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Everybody Has a Story: Life in Depression aftermath

In October 1941, my father made a trip from our home in Omaha, Neb., to Portland. He and a childhood friend had been buying cars for two brothers who owned car lots around the city. Cars sold for less in Nebraska than they did in Oregon, so the job of my dad and his friend was to buy Nebraska cars and recruit drivers willing to drive them to Portland.

After my mother died in 1992, I came across a letter my dad had sent her while he was in Oregon. It reminded me of how our country was after coming out of the Great Depression and into World War II. The letter is still in its original envelope with a one-cent stamp on it, and the cancellation mark reads BUY DEFENSE BONDS AND STAMPS. It’s dated Portland, Ore., Oct. 10, 1941.

Here is the letter. (The Columbian has edited it for brevity and clarity but tried to retain the flavor.)

Dearest Mabel,

Hope you and the kids are all right. I am O.K. We got here about 9 o’clock. One guy went to sleep and wrecked Peck’s ’41 Chev at Baker, Ore. I sure hate it, but it isn’t my fault. I had them all behind me, and I can’t drive their cars for them. He wrecked the car I was going to drive around and sell. We had to leave it in the Ford garage in Baker.

I talked to Peck Tuesday, and he said he would get here Sunday. So I don’t suppose we will start home before Tuesday. So I ought to be home next Friday.

I got me a place to room and board for $8 a week. Came here Tuesday night and found out Wednesday that you only get two meals a day. Breakfast and supper. The meals you do get are cooked all right, but you only get half enough to eat. She is an old miser. Has two old men like my dad helping her for their room and board. But the house and yard are beautiful. Cost $52,000. Used to belong to a millionaire.

She asked me yesterday if I could get my boss and his wife to come stay here when they get to town. I said, hell no, I was the only one on a diet. They like to eat three meals a day.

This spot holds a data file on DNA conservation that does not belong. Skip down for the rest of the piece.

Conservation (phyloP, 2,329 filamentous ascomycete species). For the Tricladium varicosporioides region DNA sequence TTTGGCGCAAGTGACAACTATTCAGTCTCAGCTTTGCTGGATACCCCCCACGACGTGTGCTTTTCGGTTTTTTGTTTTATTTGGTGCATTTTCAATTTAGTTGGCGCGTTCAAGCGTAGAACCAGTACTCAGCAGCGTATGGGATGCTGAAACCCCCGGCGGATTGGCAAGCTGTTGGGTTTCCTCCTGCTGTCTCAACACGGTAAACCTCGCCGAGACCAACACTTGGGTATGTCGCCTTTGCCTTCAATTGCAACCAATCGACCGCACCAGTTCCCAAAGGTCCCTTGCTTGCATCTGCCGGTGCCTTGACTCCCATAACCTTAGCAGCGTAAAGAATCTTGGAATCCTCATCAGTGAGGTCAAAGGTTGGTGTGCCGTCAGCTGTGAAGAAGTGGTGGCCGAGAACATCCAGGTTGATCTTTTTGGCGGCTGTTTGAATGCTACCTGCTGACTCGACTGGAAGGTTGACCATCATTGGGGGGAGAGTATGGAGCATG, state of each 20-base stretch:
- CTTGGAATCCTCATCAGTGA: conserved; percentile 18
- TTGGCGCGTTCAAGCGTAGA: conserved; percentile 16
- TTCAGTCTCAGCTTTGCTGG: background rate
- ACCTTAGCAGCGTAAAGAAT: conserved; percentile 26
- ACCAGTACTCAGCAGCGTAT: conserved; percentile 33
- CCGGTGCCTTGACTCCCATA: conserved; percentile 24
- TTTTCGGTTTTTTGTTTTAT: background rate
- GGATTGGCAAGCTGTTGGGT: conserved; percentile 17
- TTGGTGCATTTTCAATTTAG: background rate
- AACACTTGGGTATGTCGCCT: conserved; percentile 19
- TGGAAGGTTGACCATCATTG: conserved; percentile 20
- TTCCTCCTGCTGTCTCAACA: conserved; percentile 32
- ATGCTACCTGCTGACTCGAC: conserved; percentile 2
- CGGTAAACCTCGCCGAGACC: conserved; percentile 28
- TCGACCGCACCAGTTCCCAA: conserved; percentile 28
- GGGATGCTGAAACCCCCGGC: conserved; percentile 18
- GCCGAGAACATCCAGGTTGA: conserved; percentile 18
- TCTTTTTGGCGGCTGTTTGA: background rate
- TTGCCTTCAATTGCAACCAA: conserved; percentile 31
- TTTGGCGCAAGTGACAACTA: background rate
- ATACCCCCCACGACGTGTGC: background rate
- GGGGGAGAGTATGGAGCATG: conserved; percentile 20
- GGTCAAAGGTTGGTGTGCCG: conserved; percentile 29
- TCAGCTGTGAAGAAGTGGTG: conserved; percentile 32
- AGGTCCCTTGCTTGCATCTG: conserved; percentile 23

I am sure tired of staying here. Wish I was home. Peck can’t get here too soon to suit me. It sure is lonesome. I stay around here most of the time as it is too far to walk into town. It’s just like being in jail. I went to town yesterday with a guy who is staying here. We paid 10 cents apiece to go on a battleship (USS Oregon MM).

I stopped at every travel agency coming out here and couldn’t get a passenger. I am going down to the Labor Temple tomorrow and see about a job in the shipyards. You put your application in, then you have to be there every day at 10 and 2 o’clock til they call your name off. It sometimes takes two to three weeks to get on. They pay common labor 87 cents an hour, and you work 7 hours for 5 days and get paid for 8 hours, and you work 7 hours Saturday and get paid for 12 hours. So you can get in 52 hours a week. Then if you work at night, you get 15 percent more. So you can make about $52 a week.

Can rent a six-room furnished house for $35 a month. We’ll have $55 coming from Peck when I get home. We will talk it over when I get back if I ever do and do something. If there are any ads in the paper for car salesmen, save them.

Well, wish I was going home instead of this letter. I haven’t any money, but I don’t need any. Well, sweetheart, I’ll see you soon. Love, Ralph. P.S., tell the kids hello.

Everybody Has a Story welcomes true, first-person tales by Columbian readers, 1,000 words maximum, and relevant photographs. Send to: or P.O. Box 180, Vancouver WA, 98666. Call “Everybody Has an Editor” Scott Hewitt, 360-735-4525, with questions.


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